Sam Donnellon: When Reid plays, Eagles' momentum sways

20090929_dn_G1DONN29S
At least Andy Reid's questionable call on fourth-and-1 came against the Chiefs.

AFTER THREE possessions Sunday, the stat sheet for the Kansas City Chiefs read as follows:

Fourteen plays, 0 yards gained, one 10-yard penalty, one 5-yard penalty.

The Chiefs needed a spark. Something, anything to move them away from their own end zone and open up all the pages of their playbook. Something that would allow new head coach Todd Haley to take a shot, to pick from his own set of trick plays.

Across the field stood Andy

Reid and that big menu of his. Everything on it seemed to be working: the Wildcat formation, passes to the wide receiver, passes to the tight end, runs. The Eagles drove to two touchdowns the first three times they had the ball, and were driving again, moving the ball to Kansas City's 44 early in the second quarter when they faced a fourth-and-1.

From there, Sav Rocca could pooch a punt and bury the Chiefs. The defense could bring heat. Already down two touchdowns, Haley's play selection would be severely limited.

Reid chose to go for it on fourth down. Rather than use

Leonard Weaver and punch into the Chiefs' Tootsie-Pop center, he tried a swing pass to the right side that Mike Vrabel, ghost of Patriots Super Bowls past, snuffed out and blew up.

The Chiefs got the ball on their own 44.

At last, Haley could use all of his playbook.

Which begs the question: What were you thinking there, coach?

"When the momentum reversed," Reid said yesterday, "I was thinking that wasn't very smart."

A flea-flicker play three plays into the drive netted the Chiefs 26 yards and moved the ball to the Eagles' 26, their first foray into Philadelphia territory. Three plays after that, Mark Bradley caught a touchdown pass. Dominated for the entire first quarter, Kansas City moved 56 yards in six plays for a touchdown and pulled to within 14-7.

"As I was going for it, I thought we were going to get it," Reid said. "Sometimes that's the way it goes. I thought we had an opportunity to pick it up. We've got to do a little better job on the edge. Dealing with Vrabel, he's a smart guy and he stretched the play out. Didn't get the edge quite sealed the way I wanted."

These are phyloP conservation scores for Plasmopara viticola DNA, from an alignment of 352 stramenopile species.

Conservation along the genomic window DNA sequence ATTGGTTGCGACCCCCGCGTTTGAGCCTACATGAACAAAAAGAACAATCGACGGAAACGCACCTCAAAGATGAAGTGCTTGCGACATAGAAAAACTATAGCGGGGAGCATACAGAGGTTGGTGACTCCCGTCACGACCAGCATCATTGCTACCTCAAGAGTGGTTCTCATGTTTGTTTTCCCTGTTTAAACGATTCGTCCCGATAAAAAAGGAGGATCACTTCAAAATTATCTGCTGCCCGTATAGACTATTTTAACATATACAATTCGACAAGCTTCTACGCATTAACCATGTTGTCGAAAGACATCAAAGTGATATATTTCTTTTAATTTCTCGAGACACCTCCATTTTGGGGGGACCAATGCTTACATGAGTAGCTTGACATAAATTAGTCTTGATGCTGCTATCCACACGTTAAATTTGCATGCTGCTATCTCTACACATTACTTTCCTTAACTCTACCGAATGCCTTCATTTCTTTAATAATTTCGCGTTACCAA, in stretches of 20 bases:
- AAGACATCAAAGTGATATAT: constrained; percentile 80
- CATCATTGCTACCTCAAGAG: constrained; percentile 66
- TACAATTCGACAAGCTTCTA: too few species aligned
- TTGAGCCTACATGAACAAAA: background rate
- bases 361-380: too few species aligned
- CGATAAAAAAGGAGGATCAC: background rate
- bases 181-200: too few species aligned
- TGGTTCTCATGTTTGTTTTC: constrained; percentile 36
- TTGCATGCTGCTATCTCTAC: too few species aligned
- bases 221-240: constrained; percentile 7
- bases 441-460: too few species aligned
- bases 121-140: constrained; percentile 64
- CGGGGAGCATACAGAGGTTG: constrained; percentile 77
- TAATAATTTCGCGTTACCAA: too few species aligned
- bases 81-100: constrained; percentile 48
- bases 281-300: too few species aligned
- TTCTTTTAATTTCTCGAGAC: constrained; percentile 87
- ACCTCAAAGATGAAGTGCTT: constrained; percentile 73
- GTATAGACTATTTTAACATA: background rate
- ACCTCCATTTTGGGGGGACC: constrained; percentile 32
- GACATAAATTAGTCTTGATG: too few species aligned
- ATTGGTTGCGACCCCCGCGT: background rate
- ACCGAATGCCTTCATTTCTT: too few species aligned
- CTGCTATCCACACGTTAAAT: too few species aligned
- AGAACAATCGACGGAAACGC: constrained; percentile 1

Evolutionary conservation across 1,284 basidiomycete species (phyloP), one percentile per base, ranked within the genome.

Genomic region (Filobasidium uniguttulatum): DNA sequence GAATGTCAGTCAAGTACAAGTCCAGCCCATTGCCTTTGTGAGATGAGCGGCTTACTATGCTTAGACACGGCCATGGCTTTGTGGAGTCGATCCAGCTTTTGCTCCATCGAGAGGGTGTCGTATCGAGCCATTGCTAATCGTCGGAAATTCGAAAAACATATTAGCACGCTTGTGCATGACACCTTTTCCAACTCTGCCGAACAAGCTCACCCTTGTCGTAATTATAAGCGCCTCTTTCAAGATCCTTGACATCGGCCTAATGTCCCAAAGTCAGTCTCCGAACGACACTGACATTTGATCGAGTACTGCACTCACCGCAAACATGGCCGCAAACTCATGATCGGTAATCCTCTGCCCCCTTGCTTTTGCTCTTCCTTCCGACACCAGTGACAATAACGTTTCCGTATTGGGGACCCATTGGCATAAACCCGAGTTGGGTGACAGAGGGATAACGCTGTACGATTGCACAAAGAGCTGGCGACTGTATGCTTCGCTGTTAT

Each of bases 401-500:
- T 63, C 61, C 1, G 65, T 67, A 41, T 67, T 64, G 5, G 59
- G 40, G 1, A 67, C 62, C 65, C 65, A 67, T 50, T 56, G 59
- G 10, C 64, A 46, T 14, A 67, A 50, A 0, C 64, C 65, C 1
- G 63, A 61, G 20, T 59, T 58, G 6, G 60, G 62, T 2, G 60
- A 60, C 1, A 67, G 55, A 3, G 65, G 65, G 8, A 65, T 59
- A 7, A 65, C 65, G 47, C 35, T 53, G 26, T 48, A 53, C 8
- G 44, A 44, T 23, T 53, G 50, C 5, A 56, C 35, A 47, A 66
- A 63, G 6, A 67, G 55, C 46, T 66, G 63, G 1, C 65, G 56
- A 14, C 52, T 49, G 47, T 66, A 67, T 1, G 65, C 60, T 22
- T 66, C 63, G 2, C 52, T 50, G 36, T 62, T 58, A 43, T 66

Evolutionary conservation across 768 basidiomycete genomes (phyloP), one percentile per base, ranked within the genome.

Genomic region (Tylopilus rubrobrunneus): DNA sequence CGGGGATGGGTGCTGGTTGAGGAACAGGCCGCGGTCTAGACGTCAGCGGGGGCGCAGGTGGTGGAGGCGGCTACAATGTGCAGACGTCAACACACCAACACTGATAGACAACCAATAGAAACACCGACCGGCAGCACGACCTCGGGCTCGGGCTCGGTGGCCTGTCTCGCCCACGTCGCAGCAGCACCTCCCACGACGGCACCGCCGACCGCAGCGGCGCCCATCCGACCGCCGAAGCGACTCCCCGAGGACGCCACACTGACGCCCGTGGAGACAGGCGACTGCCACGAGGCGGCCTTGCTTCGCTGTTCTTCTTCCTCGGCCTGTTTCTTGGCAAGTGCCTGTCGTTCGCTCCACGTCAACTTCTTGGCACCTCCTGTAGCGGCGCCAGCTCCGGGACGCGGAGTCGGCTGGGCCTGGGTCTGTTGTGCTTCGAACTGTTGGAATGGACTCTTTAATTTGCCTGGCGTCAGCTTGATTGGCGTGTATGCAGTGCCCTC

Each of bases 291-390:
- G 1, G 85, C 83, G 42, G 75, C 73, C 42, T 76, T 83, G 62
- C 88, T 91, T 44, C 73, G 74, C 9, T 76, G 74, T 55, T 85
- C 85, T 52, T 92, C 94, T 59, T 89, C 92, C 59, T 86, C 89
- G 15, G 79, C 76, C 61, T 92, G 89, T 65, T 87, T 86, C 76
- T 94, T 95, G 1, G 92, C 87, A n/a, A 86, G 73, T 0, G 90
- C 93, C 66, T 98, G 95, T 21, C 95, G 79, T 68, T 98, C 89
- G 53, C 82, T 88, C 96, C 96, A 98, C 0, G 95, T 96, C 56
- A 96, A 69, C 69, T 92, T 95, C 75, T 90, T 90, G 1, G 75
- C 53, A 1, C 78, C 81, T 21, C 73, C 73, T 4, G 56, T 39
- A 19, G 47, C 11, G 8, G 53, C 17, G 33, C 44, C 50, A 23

When people ask what I think about Reid as a coach, I think of how he thinks in these moments, how it gets him into bigger trouble when the opponent is something more than the Kansas City Chiefs. He has said repeatedly that defense wins championships, and his drafts and free-agent spending indicate that's not just lip service. But he spends a lot of time on his offense, his gadgets, and it can and has affected his decision-making.

Statistically, it's hard to argue his success. But when less quantifiable words like rhythm, flow or momentum are considered . . . well, it may explain something about those postseason fizz-outs. It's funny to hear people ask him whether he fears all these Wildcat formations will affect his offense's rhythm.

I doubt he considers that word when designing a game plan.

The Eagles can and have won by four touchdowns without there being much rhythm to it. They have built their success and reputation via 3-minute scoring drives, a formula that has often taxed good, solid defenses in the process - injured and depleted them, too. They outgained the Chiefs, 420 yards to 196, but had the ball only 1 minute and 10 seconds longer.

That had as much to do with Haley's conservative playcalling and eye on the future as it did

Reid's tendencies. But that one play, when this game was still a game, is the root to why you can lose faith in the guy as quickly as his team can lose its rhythm.

The right play there was a punt, for so many right reasons. At one time, Andy recognizing that after the fact would be refreshing, a lesson learned, a mistake that would not be repeated. But 11 years has taught you this is not so, that if faced with an identical situation on a cold day in January, with the stakes significantly higher, he might opt to pass instead of punt, might not want to put away his toys when he should.

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